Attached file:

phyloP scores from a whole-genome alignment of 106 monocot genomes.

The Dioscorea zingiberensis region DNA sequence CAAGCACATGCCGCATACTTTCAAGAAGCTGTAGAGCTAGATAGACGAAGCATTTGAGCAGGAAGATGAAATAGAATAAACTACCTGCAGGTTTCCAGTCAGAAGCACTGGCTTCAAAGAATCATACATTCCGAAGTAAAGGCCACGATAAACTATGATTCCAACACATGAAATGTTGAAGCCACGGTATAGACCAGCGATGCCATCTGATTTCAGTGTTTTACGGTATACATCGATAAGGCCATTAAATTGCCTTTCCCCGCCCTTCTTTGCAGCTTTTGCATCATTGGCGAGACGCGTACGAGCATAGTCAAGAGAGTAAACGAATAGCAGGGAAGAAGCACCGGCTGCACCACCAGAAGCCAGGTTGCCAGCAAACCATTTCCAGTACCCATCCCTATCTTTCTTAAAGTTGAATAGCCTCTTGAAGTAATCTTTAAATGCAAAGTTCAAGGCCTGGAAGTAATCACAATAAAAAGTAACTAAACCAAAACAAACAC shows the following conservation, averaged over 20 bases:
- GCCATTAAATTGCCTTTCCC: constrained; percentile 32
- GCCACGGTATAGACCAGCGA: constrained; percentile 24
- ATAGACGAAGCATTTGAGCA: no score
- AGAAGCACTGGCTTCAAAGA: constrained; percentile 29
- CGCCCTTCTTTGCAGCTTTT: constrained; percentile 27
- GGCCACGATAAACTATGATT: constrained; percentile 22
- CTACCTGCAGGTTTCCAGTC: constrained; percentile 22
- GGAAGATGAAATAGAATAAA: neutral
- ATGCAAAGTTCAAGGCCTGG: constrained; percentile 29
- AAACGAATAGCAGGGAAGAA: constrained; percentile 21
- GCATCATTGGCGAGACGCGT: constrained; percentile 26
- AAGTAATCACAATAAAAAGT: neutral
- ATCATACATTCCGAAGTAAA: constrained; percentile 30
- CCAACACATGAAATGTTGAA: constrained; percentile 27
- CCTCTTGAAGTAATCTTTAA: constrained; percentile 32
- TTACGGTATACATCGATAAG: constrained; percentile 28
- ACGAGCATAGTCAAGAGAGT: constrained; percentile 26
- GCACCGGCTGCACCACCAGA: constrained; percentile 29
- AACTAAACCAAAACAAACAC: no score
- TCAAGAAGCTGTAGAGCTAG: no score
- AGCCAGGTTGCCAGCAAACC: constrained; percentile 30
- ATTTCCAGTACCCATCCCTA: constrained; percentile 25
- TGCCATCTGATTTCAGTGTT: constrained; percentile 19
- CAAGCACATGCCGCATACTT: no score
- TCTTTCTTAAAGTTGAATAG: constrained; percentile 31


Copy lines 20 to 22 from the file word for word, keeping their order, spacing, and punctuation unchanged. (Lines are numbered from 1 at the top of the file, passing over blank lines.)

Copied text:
- GCACCGGCTGCACCACCAGA: constrained; percentile 29
- AACTAAACCAAAACAAACAC: no score
- TCAAGAAGCTGTAGAGCTAG: no score